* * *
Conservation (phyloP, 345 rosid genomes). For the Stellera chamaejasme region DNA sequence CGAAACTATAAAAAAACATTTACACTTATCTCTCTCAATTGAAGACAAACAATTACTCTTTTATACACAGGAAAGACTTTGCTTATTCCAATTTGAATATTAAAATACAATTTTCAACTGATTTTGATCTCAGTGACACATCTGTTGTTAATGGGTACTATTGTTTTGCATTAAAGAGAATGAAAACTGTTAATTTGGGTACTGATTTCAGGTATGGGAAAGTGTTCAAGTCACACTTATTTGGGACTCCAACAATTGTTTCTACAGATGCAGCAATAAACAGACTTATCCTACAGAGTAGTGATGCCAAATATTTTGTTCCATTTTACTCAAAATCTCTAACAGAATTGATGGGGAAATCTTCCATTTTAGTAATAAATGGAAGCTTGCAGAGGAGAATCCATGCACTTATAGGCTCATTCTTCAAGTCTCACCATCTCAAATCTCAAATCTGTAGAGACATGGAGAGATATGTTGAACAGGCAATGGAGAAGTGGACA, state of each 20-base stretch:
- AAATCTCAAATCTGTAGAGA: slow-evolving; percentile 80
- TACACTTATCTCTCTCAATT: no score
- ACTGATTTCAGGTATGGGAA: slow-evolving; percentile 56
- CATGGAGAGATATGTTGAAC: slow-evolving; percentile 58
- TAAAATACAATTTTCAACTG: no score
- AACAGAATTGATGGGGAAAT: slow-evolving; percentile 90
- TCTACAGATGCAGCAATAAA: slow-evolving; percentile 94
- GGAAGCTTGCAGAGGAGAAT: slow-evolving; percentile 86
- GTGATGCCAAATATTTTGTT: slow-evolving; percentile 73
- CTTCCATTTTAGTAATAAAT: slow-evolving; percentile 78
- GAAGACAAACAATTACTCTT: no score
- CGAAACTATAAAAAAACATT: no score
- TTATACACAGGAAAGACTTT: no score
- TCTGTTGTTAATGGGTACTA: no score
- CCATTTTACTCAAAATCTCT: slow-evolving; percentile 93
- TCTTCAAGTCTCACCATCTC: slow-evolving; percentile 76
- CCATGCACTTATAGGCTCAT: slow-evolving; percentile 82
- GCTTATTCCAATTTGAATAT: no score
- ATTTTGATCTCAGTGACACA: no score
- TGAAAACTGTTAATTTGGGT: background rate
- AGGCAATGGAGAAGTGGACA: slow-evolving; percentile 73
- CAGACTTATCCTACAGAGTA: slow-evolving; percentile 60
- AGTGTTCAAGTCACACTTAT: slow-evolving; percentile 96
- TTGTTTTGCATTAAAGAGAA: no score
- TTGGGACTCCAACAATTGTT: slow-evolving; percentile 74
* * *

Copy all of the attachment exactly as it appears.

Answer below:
Conservation (phyloP, 345 rosid genomes). For the Stellera chamaejasme region DNA sequence CGAAACTATAAAAAAACATTTACACTTATCTCTCTCAATTGAAGACAAACAATTACTCTTTTATACACAGGAAAGACTTTGCTTATTCCAATTTGAATATTAAAATACAATTTTCAACTGATTTTGATCTCAGTGACACATCTGTTGTTAATGGGTACTATTGTTTTGCATTAAAGAGAATGAAAACTGTTAATTTGGGTACTGATTTCAGGTATGGGAAAGTGTTCAAGTCACACTTATTTGGGACTCCAACAATTGTTTCTACAGATGCAGCAATAAACAGACTTATCCTACAGAGTAGTGATGCCAAATATTTTGTTCCATTTTACTCAAAATCTCTAACAGAATTGATGGGGAAATCTTCCATTTTAGTAATAAATGGAAGCTTGCAGAGGAGAATCCATGCACTTATAGGCTCATTCTTCAAGTCTCACCATCTCAAATCTCAAATCTGTAGAGACATGGAGAGATATGTTGAACAGGCAATGGAGAAGTGGACA, state of each 20-base stretch:
- AAATCTCAAATCTGTAGAGA: slow-evolving; percentile 80
- TACACTTATCTCTCTCAATT: no score
- ACTGATTTCAGGTATGGGAA: slow-evolving; percentile 56
- CATGGAGAGATATGTTGAAC: slow-evolving; percentile 58
- TAAAATACAATTTTCAACTG: no score
- AACAGAATTGATGGGGAAAT: slow-evolving; percentile 90
- TCTACAGATGCAGCAATAAA: slow-evolving; percentile 94
- GGAAGCTTGCAGAGGAGAAT: slow-evolving; percentile 86
- GTGATGCCAAATATTTTGTT: slow-evolving; percentile 73
- CTTCCATTTTAGTAATAAAT: slow-evolving; percentile 78
- GAAGACAAACAATTACTCTT: no score
- CGAAACTATAAAAAAACATT: no score
- TTATACACAGGAAAGACTTT: no score
- TCTGTTGTTAATGGGTACTA: no score
- CCATTTTACTCAAAATCTCT: slow-evolving; percentile 93
- TCTTCAAGTCTCACCATCTC: slow-evolving; percentile 76
- CCATGCACTTATAGGCTCAT: slow-evolving; percentile 82
- GCTTATTCCAATTTGAATAT: no score
- ATTTTGATCTCAGTGACACA: no score
- TGAAAACTGTTAATTTGGGT: background rate
- AGGCAATGGAGAAGTGGACA: slow-evolving; percentile 73
- CAGACTTATCCTACAGAGTA: slow-evolving; percentile 60
- AGTGTTCAAGTCACACTTAT: slow-evolving; percentile 96
- TTGTTTTGCATTAAAGAGAA: no score
- TTGGGACTCCAACAATTGTT: slow-evolving; percentile 74